I'll let you in on a secret. for a place to get totally wasted and shagged out of you brains in total privacy, Cassio is the place. It's massive. Trees everywhere. Great stuff. However, also great for rape and robbing people. But I've only heard about the latter happening every now and then, not the rape.
Now on to the serious stuff. Cha cha cha's is a cafe about three minutes from the met station, expensive and alright food but lovely staff and lovely sitting area.
Tennis courts and swimming pools and a canal and the stream, lovely fun for the kids.
Long and short grass provide good hide and seek and football areas.
Quiet, large, beautiful even in winter.
Great massive trees. Oaks, if I'm not mistaken.
in summer, the swimming pools open which have different depths for different aged kids. Nice playpark (barkchipped) and also decent enough food from an onsite building by the pool (burgers chips crisps drinks lollies that sor tof thing).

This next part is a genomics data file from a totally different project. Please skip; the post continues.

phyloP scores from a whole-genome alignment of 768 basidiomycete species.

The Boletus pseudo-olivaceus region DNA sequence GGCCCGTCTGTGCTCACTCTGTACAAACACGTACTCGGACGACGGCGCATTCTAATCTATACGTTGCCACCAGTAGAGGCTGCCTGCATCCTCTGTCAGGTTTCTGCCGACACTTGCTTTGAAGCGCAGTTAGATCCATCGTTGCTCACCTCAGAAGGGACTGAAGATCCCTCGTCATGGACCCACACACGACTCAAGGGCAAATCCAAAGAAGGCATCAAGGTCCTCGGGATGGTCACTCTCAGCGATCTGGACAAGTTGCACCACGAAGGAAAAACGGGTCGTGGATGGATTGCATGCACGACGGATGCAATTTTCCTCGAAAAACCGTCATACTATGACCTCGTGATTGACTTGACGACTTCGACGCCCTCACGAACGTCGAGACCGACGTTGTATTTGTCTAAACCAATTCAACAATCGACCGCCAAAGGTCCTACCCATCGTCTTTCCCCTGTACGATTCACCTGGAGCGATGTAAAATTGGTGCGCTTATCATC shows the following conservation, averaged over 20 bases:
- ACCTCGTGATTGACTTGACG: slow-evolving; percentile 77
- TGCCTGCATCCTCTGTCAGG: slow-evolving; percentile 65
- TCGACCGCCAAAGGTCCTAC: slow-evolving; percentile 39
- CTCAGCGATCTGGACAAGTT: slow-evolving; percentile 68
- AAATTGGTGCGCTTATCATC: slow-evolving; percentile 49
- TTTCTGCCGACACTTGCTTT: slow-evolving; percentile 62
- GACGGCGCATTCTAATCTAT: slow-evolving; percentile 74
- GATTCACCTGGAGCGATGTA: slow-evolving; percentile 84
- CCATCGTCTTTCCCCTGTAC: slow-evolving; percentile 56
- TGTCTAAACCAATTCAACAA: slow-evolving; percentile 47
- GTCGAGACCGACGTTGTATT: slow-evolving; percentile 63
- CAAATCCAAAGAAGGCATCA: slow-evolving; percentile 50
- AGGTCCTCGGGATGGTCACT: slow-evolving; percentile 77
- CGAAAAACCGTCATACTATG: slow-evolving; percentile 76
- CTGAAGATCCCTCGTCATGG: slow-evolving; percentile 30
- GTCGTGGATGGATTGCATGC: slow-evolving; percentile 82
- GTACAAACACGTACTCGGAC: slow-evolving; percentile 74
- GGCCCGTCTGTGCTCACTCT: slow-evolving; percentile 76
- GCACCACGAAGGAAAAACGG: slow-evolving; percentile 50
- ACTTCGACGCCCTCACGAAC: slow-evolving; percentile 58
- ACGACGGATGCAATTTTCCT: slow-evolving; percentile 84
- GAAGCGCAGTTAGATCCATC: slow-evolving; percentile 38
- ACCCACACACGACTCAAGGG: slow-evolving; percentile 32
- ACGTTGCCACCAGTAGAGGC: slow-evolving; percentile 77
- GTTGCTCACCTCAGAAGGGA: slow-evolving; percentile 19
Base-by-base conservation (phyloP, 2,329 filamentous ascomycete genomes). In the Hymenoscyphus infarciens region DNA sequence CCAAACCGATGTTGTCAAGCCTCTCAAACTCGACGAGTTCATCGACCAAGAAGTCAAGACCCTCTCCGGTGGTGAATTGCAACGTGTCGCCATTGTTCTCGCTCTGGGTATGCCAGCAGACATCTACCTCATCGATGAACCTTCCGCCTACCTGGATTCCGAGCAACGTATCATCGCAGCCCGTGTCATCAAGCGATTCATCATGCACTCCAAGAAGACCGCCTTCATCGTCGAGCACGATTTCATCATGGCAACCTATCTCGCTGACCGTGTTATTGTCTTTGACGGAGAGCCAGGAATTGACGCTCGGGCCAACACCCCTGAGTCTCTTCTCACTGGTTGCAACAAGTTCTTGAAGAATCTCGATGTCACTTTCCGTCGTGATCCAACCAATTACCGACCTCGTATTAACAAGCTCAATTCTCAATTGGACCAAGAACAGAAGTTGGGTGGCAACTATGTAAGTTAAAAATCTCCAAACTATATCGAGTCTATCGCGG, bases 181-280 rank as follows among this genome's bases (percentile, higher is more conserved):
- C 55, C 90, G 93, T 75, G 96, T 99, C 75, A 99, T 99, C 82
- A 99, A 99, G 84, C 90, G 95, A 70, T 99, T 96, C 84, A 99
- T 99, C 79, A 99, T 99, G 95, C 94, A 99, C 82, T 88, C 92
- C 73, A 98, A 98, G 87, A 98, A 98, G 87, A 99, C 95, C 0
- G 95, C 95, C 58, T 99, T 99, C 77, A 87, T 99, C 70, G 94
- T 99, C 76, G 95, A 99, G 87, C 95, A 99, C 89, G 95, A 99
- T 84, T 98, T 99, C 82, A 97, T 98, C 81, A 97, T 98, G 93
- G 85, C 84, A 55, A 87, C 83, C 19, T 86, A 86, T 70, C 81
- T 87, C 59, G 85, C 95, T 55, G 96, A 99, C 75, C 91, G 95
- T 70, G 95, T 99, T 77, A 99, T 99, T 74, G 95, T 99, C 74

Cassiobury Park is one of those unexpected gems in the middle of urban surroundings that, once discovered, you return to time after time. Situated in the middle of a network of dull but pleasant residential roads in Watford, it contains much more than your average small town park, and is a place that I return to again and again, discovering something new on every visit.
~~facts and figures~~
Cassiobury Park receives around 80,000 visitors every year. It comprises over 190 acres of green space that includes woods, river, canal and open space. Parts of the park have been designated a Local Nature Reserve and the park has won the Green Flag Award.
The history of the park stretches back to the beautiful Cassiobury House, built in 1556, and remodelled by The Earls of Essex. The Essex family lived in Cassiobury House for more than 250 years until it was demolished in 1927. The extensive grounds were sold to the district council in 1909 to create a "people's park and pleasure ground" - and the park has gradually been extended and developed over the years to become the amazing place it is today.